More recently, he told WFAA-TV in Dallas/Fort Worth that he does not believe that "prudent planning" goes against God's will as long as the methods used "do not cause the fertilized egg to abort" and "do not bar having children altogether" without a medical reason.
Evangelical Lutheran Church in America
--Supports "development and use" of birth control
--In a statement most recently amended and adopted in 2009, the Churchwide Assembly said it " supports the development and use of medical products, birth control and initiatives that support fulfilling and responsible sexuality.
"This church also recognizes the important role that the availability of birth control has played in allowing women and men to make responsible decisions about the bearing and rearing of children."
United Church of Christ
--Practiced by President Barack Obama, a Democrat
--Strong advocate for birth control
--In a "Mission Statement on Health and Human Service," the church said it "must be a strong advocate for those priorities which serve life and human fulfillment." Among them, it said, is access to effective birth control.
Church of Jesus Christ of Latter-day Saints (Mormonism)
--Practiced by Republican presidential challenger Mitt Romney
--The decision rests with couples.
--The church on its website advises that "those who are physically able have the blessing, joy and obligation to bear children and to raise a family. This blessing should not be postponed for selfish reasons."
However, the church says the number of children and when to have them is a private decision for the couple.
"Decisions about birth control and the consequences of those decisions rest solely with each married couple," it says.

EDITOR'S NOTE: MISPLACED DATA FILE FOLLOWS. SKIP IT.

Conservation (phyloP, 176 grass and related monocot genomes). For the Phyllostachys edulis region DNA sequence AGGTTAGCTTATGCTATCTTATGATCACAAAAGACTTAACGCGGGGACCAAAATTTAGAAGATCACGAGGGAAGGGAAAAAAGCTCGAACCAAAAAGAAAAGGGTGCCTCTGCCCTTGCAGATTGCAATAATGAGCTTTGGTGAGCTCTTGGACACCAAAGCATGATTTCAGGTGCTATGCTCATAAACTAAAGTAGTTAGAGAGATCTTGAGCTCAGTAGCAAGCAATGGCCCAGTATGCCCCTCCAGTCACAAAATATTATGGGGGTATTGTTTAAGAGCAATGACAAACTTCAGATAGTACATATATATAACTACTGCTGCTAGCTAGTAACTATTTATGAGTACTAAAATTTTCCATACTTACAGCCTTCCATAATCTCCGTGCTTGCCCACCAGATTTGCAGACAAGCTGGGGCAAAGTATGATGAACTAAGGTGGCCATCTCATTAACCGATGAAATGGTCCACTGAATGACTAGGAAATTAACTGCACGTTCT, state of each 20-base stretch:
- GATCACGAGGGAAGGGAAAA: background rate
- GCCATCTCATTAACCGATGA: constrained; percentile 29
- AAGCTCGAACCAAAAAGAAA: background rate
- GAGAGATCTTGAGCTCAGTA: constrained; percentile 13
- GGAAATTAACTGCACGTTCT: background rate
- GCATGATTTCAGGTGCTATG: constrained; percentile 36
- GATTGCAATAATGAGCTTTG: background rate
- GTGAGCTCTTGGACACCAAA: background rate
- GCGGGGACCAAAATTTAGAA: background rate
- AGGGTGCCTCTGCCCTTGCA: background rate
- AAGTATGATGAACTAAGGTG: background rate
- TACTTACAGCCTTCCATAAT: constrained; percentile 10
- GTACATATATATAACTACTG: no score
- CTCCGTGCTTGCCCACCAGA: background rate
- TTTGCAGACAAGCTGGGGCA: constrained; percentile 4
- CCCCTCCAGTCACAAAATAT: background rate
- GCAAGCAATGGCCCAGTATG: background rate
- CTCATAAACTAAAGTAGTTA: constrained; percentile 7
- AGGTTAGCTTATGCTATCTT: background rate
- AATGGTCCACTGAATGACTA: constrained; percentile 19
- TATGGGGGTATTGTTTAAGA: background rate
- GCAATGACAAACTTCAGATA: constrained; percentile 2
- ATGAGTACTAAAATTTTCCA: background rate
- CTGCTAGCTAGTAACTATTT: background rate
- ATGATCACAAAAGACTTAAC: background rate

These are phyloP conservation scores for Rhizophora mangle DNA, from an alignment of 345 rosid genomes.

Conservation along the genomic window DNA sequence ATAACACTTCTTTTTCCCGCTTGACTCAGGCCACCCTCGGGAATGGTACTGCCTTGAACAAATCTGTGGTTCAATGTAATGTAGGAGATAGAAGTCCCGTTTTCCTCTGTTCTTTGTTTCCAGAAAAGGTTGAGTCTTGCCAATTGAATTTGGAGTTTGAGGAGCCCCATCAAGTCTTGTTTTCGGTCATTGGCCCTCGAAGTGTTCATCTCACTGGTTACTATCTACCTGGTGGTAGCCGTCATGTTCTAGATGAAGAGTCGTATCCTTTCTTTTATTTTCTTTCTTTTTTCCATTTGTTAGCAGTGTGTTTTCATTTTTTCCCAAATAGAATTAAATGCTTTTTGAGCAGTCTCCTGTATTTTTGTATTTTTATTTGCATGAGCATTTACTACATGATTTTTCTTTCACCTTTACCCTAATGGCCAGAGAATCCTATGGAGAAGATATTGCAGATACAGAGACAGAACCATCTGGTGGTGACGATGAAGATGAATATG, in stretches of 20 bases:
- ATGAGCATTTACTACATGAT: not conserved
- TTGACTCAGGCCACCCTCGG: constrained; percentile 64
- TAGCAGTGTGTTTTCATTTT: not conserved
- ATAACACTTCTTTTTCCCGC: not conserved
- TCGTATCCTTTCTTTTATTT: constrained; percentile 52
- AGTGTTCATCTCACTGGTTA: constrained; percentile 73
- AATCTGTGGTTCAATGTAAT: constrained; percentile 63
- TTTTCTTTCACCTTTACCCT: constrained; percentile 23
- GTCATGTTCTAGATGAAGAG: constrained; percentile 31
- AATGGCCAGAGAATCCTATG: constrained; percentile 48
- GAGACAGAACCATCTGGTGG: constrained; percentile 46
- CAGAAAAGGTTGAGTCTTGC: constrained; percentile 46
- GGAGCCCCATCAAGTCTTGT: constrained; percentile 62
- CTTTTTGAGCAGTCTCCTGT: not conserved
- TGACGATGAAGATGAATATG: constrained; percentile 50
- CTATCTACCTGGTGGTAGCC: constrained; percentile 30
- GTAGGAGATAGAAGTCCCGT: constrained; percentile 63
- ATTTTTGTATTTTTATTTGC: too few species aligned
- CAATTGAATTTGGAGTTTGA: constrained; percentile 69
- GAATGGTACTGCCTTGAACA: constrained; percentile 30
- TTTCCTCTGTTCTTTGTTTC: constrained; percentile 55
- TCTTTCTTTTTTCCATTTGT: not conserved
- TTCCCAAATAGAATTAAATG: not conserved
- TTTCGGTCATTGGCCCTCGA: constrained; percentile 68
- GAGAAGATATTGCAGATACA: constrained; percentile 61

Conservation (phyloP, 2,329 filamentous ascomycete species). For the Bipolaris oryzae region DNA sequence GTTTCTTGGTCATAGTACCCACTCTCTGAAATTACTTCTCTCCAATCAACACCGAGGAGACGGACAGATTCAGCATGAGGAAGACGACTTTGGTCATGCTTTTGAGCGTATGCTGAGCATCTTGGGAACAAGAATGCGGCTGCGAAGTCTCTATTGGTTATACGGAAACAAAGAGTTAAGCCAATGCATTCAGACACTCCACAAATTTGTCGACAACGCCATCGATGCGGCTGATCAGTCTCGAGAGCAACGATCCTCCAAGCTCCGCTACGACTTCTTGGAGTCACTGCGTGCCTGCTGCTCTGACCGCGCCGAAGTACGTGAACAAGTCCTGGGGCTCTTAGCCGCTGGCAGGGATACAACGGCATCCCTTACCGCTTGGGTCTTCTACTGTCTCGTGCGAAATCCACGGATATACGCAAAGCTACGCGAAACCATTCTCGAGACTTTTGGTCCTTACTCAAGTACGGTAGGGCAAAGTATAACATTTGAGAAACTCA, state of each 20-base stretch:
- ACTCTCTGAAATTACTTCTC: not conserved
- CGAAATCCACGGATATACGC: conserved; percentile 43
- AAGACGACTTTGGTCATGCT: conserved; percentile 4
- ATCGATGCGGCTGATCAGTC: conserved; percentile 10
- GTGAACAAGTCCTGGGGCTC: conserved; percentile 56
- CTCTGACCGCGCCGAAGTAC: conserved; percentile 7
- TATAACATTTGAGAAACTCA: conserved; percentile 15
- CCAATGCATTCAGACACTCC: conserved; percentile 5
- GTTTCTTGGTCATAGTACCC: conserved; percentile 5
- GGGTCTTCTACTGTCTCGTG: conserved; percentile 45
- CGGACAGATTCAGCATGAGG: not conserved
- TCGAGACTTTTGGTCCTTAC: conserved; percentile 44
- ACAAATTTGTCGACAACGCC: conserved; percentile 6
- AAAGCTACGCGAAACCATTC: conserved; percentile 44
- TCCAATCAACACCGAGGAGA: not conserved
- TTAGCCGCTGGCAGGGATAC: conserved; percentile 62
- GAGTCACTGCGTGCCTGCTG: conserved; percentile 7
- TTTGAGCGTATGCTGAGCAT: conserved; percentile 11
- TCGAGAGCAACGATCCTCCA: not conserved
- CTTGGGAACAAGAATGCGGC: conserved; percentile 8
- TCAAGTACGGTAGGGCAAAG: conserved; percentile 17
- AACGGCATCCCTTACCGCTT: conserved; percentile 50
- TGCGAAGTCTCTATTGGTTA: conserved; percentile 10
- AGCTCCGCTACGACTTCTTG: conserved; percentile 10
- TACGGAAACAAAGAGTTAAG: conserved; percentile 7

--Generally regarded as OK
--Muslim religious authorities generally say that Islam does not prohibit contraceptive use, especially for the health of the mother and the family's economic well-being, according to a 2011 report by the Pew Forum on Religion and Public Life.
The report found that the use of birth control is significantly lower in Muslim-majority countries but that using contraception has become more accepted since the 1990s. Of 44 Muslim-majority countries, 20 reported that at least half of married women ages 15-49 use some form of birth control.
(The Association of Religious Data Archives puts the total number of adherents in Columbus at about 10,000, but the Jewish Federation of Columbus notes that other counts put the Jewish population in the city at 22,000.)
--Reconstructionist (135 adherents): In a statement most recently updated in 2006, the Jewish Reconstructionist Federation said it advocates for the availability of information and resources that support reproductive choice.
--Reform (3,934 adherents): In a document on world population reaffirmed in 1965, the general assembly of the Union for Reform Judaism said it believes that planned parenthood is a " vital contribution to family life."
--Conservative (3,432 adherents): In a 2012 "Resolution on Reproductive Freedom in the United States," the Rabbinical Assembly said denying women the right to reproductive health care, including contraception, deprives them of constitutional rights.
--Orthodox (2,500 adherents): Contraceptive use is allowed in most cases, but some rabbis oppose the use of condoms because Jewish law prohibits men from wasting seed. (Condoms may be permitted to prevent disease.)